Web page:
Web Results


Elephants Conservation Status. Elephants are endangered animals and that is a statement that all of us need to take very seriously. They are enormous animals and one that many cultures hold in high regard. Yet the number of them in the wild continues to plummet at an alarming rate.


Where do elephants live and why are they important for the environment? There are two major species of elephants, African and Asian. African elephants are the largest mammal on earth, up to 14 feet (4 meters) tall and weighing in around 8 tons (6,300-7,300 kg).


As a result, the level of human-elephant conflict rises as elephants are forced to try access resources. Illegal Wildlife Trade. In 1989, the Convention on International Trade in Endangered Species of Wild Fauna and Flora (CITES) banned the international trade in ivory. However, there are still some thriving but unregulated domestic ivory ...


African elephants are listed as threatened under the American Endangered Species Act because the species is at risk of extinction due to poaching for their tusks, which are sold on the black market. In addition, the African elephant population is at risk due to loss of habitat when mankind moves into the elephant's range.


Endangered Elephants Facts. In the past there were many species of elephants, which lived over most of the world except Australia. Some were much bigger than the elephants of today, but they are now extinct.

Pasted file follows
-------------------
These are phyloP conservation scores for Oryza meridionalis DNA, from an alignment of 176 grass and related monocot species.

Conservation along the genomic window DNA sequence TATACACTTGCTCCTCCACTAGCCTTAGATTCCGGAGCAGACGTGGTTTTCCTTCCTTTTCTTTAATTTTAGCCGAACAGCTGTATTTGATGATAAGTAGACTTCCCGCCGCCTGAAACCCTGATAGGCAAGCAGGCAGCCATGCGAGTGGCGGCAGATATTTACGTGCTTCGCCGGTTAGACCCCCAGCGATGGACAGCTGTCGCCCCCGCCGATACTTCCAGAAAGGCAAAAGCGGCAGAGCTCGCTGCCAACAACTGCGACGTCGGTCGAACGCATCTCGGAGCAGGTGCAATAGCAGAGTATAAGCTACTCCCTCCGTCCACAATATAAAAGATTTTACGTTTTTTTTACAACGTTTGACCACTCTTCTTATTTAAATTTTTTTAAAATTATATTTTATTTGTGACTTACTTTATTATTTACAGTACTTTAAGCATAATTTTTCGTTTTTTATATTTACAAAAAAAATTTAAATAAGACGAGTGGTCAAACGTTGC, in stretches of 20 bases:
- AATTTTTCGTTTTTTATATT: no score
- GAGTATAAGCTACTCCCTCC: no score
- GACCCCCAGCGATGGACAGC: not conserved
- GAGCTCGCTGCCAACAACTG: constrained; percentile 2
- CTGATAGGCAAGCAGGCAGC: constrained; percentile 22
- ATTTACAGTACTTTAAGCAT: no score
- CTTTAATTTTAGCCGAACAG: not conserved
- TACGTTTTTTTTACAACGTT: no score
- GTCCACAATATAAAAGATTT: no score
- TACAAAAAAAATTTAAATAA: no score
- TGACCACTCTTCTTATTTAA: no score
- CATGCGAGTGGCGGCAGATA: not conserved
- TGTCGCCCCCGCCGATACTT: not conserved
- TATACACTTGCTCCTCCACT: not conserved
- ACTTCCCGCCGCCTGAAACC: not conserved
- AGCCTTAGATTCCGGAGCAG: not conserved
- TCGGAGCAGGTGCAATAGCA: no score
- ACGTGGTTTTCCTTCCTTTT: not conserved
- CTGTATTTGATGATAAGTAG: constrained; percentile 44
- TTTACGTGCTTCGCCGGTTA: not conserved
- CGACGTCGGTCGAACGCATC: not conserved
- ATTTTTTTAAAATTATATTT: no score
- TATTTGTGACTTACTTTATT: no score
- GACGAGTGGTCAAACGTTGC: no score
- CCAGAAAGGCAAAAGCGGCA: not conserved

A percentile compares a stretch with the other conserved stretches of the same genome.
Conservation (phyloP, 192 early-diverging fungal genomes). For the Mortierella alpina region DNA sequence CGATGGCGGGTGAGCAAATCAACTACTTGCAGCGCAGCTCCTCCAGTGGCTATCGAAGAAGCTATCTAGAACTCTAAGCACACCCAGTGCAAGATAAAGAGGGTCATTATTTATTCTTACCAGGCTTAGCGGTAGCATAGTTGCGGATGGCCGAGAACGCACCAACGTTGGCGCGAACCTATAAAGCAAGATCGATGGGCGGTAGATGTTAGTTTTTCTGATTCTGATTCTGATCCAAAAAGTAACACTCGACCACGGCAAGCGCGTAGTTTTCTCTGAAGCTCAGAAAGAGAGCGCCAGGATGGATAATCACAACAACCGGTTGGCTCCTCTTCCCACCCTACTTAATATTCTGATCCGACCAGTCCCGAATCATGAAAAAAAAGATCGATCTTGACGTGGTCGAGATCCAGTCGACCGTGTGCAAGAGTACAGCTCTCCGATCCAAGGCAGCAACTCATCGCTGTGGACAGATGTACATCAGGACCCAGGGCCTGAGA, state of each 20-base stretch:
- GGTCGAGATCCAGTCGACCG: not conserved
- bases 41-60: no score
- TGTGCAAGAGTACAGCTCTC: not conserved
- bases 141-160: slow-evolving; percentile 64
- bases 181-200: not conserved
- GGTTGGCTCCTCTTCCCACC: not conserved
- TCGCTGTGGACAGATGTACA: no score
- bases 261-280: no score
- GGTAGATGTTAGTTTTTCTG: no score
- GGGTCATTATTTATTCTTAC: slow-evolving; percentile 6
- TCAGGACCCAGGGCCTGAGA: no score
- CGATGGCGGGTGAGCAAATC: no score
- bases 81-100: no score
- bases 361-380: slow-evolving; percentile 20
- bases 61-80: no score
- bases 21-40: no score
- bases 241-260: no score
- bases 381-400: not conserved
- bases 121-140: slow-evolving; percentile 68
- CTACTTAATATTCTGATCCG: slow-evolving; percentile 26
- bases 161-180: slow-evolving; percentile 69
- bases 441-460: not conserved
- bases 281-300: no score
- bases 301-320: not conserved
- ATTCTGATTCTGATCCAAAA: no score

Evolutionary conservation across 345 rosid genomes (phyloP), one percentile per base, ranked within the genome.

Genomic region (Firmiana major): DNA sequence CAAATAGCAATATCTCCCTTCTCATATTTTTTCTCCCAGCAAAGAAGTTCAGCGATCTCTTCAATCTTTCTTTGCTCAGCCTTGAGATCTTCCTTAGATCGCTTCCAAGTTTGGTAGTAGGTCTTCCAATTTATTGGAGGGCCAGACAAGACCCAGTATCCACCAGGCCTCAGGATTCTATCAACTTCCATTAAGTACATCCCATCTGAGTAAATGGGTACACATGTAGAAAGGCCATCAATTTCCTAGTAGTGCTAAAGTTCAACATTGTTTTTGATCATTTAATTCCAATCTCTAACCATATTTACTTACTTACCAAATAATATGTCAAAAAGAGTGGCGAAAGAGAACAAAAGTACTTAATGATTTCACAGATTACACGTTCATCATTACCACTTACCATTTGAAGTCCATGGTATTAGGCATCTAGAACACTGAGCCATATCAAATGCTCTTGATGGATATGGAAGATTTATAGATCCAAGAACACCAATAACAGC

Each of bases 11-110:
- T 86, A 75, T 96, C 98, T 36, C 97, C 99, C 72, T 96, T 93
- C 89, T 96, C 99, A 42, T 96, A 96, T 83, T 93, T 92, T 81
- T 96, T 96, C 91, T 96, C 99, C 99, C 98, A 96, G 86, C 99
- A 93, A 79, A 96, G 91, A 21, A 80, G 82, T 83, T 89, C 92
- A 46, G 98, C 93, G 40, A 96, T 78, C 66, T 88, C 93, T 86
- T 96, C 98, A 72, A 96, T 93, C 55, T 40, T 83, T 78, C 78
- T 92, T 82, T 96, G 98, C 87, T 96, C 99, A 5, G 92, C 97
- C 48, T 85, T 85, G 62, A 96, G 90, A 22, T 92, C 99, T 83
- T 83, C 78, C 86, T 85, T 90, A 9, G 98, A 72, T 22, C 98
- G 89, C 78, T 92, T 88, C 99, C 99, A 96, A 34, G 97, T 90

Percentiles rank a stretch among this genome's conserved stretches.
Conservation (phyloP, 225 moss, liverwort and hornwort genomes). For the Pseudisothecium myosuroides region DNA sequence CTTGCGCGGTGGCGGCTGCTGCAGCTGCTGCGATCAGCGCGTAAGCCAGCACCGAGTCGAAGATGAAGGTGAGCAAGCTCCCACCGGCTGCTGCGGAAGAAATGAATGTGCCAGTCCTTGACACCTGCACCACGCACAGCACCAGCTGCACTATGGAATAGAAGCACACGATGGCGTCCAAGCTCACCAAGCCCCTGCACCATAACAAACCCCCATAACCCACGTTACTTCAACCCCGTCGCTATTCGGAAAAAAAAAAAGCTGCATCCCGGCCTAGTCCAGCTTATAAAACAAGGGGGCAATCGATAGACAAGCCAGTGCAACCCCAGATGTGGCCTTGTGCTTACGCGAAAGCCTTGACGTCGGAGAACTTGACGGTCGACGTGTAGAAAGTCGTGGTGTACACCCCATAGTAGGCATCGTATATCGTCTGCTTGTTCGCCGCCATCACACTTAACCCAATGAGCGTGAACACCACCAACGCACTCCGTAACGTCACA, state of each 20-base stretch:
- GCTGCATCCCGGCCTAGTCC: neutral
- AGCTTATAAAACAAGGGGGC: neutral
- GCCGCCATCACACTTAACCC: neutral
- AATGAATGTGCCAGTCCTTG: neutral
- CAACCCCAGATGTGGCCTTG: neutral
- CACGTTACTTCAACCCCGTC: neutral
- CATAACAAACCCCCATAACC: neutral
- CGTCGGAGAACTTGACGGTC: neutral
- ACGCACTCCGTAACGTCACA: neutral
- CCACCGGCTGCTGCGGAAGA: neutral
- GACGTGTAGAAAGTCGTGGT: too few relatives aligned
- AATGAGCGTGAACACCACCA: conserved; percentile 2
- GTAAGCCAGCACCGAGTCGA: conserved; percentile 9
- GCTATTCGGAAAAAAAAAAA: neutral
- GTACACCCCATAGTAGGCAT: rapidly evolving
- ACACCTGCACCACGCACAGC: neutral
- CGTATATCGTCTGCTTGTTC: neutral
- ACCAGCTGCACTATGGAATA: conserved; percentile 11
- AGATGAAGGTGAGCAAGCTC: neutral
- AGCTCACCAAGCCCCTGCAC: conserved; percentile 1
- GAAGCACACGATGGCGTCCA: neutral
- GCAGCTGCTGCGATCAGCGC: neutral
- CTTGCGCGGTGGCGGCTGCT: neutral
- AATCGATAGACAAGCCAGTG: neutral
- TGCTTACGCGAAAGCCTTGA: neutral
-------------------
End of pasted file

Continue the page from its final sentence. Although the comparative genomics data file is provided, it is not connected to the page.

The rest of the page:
asian elephant,endangered,conservation,Racing Extinction. How You Can Help: Asian Elephant Support: Check out their projects throughout southern and southeast Asia to help conserve the species and learn how you can help their cause, from donations to animal care.; Asian Elephant Conservation Fund: Learn about legislation passed to protect Asian Elephants.


Are Elephants Endangered. African elephants were classified as vulnerable by the International Union for the Conservation of Nature in 2008. Back in 1979, there were around 1.3 million elephants roaming all throughout Africa, with few reports confirm an estimate of 3.0 million populations.


The African Elephant population that once showed promising signs of recovery, could be at risk due to the recent surge in poaching for the illegal ivory trade. Learn more about the African elephant, as well as the threats this species faces, what WWF is doing to protect its future, and how you can help.


Why are elephants an endangered species and what is causing their population to dwindle so rapidly? The biggest threat comes from humans and from our actions, which are destroying the elephant's natural habitat.


In 1989, when they were added to the international list of the most endangered species, there were about 600,000 remaining, less than one percent of their original number. Asian elephants were never as abundant as their African cousins, and today they are even more endangered than African elephants. At the turn of the century, there were an ...